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85 Cardiac resynchronisation therapy acutely alters metabolic substrate uptake, correlating with improvements in systolic function and long term reverse remodelling
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  1. Peregrine Green1,
  2. William Watson2,
  3. Giovanni Luigi De Maria3,
  4. Andrew Lewis4,
  5. Oliver Rider5,
  6. Neil Herring6
  1. 1DPAG, University of Oxford, OCMR, John Radcliffe Hospital, Oxford, OXF OX3 9DU, United Kingdom
  2. 2OCMR, University of Oxford
  3. 3Oxford Heart Centre, John Radcliffe Hospital
  4. 4Oxford Centre for Magnetic Resonance Research, University of Oxford
  5. 5Division of Cardiovascular Medicine, Radcliffe Department of Medicine, University of Oxford, Nationa
  6. 6DPAG, University of Oxford

Abstract

Introduction The failing heart is thought to be metabolically inflexible, and oxygen limited, shifting from free fatty acid (FFA) oxidation towards glucose metabolism. Whilst glucose metabolism is more oxygen efficient, fatty acid (FA) metabolism generates more adenosine triphosphate (ATP) per mole of substrate. Cardiac resynchronisation therapy (CRT) acutely improves cardiac haemodynamics in patients with severe heart failure and a left bundle branch block. However, whether CRT alters metabolic substrate usage and whether this correlates with functional improvement is unknown.ObjectivesTo assess acute cardiac work, efficiency, and metabolic substrate uptake in response to CRT and correlate this with reverse remodelling.

Methods Participants with non-ischaemic cardiomyopathy were started on an insulin/dextrose infusion prior to CRT implant. During implant, measurements of left ventricular (LV) contractility (using a pressure-volume loop catheter), coronary flow (using a Doppler guide wire) and paired arterio-venous blood samples (from the left main stem and coronary sinus) were obtained with and without CRT at rest and during stress, pacing at 65% of predicted maximum heart rate. All measurements were repeated on a FFA infusion. Participants had cardiac magnetic resonance imaging at 6 months, with biventricular pacing in MRI-safe mode, to assess reverse remodelling.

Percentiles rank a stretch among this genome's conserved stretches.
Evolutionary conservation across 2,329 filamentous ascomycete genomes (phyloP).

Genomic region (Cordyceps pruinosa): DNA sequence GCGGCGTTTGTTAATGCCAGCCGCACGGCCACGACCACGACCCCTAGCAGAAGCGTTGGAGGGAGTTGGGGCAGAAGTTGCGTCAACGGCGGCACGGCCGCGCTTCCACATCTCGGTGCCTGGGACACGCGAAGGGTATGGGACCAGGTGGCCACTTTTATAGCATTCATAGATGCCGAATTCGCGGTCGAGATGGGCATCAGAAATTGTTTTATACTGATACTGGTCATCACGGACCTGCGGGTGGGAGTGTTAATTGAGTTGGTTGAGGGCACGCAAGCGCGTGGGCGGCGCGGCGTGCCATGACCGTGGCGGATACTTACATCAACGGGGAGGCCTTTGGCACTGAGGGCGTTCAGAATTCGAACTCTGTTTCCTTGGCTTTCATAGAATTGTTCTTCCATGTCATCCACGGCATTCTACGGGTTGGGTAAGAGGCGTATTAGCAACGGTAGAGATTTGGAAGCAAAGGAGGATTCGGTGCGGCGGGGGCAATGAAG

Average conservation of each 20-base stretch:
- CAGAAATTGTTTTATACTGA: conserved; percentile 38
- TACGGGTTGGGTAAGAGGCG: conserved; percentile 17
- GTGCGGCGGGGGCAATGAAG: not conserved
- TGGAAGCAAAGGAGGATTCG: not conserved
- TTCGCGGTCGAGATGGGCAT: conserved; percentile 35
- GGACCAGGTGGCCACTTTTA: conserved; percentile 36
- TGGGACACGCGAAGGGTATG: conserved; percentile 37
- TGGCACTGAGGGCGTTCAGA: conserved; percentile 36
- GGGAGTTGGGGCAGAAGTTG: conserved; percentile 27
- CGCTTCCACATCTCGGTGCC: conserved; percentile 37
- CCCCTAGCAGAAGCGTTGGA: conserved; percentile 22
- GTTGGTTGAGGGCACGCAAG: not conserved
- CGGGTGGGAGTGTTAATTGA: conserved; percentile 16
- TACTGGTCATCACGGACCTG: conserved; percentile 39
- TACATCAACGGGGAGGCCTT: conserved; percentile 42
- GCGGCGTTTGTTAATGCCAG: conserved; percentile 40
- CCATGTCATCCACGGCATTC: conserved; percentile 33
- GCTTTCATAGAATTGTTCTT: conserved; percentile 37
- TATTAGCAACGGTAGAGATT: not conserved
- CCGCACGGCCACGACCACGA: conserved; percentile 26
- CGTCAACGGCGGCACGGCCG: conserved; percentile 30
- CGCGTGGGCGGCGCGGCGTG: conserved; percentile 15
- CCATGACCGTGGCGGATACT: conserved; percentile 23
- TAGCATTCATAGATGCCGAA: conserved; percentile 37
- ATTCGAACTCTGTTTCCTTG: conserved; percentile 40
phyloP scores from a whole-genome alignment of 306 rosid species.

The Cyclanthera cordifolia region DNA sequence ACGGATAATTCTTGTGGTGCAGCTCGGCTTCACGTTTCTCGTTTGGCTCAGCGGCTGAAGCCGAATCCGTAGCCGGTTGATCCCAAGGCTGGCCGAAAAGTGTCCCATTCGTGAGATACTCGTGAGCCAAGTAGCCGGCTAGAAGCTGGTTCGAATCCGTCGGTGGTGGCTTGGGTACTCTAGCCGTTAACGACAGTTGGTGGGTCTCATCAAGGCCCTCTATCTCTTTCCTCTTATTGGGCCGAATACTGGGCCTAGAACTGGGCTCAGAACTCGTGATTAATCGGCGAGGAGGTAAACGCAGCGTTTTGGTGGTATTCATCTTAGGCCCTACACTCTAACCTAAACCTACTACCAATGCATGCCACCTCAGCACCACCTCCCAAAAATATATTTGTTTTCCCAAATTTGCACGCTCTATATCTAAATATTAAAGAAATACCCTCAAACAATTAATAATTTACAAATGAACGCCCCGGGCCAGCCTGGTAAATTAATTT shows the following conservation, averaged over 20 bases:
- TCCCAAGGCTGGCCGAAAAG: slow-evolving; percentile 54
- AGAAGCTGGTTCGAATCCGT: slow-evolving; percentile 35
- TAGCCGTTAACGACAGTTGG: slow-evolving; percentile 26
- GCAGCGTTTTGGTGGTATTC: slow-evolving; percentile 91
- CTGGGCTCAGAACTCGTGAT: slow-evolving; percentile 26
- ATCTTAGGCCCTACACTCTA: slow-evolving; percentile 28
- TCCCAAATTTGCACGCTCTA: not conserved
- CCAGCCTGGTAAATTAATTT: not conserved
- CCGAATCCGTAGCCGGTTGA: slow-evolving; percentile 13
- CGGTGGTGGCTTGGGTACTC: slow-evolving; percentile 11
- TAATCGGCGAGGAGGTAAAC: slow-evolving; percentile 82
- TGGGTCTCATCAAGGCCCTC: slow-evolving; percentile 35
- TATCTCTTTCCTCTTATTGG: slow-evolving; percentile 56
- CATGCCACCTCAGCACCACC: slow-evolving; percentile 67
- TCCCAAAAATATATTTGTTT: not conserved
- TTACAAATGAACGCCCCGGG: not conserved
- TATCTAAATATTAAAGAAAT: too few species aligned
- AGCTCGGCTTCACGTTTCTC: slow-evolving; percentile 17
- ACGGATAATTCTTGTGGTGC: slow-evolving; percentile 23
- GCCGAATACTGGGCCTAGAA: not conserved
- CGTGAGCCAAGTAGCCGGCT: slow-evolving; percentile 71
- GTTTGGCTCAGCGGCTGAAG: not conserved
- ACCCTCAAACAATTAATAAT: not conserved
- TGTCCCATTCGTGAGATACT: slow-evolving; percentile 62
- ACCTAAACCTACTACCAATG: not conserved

Results Twelve participants were recruited (7 male, median age 64 [IQR 60–71]). Measures of LV contractility (work and dP/dtmax) were significantly improved by CRT at rest and stress on both infusions, without an increase in myocardial oxygen demand, resulting in improvement in cardiac efficiency (insulin/dextrose at rest:+7.9%, p = 0.02; stress: +67%, p = 0.03; FFA at rest: +31%, p = 0.02; stress: +57%, p = 0.09). Metabolic flexibility was therefore retained. On insulin/dextrose, CRT at rest increased cardiac FFA uptake (Figure 1A), which positively correlated with improvement in LV ejection fraction (LVEF, Figure 1B). When FFA uptake was already increased during stress, CRT increased lactate uptake (p = 0.02). When FFA uptake was maximised on a FFA infusion, CRT increased ketone uptake both at rest and during stress, which positively correlated with improvement in cardiac work (R = 0.55, p = 0.04). At all points, the heart was a net lactate consumer rather than producer, implying that oxygen supply was not limited. Participants underwent significant reverse remodelling at 6 months with reduction in LV end-diastolic volume (LVEDV) and this correlated with acute changes in FFA (Figure 2A) and ketone uptake (Figure 2B) with CRT.

Conclusion CRT improves cardiac efficiency and reverses the metabolic phenotype of heart failure towards more physiological lipid-based metabolism. Acute increases in FFA and ketone uptake correlate with improvements in contractility and reverse remodelling at 6 months. Therapy targeting lipid metabolism may therefore be a useful strategy in the failing heart.

Conflict of Interest Nil

  • CRT
  • Metabolism
  • Remodelling

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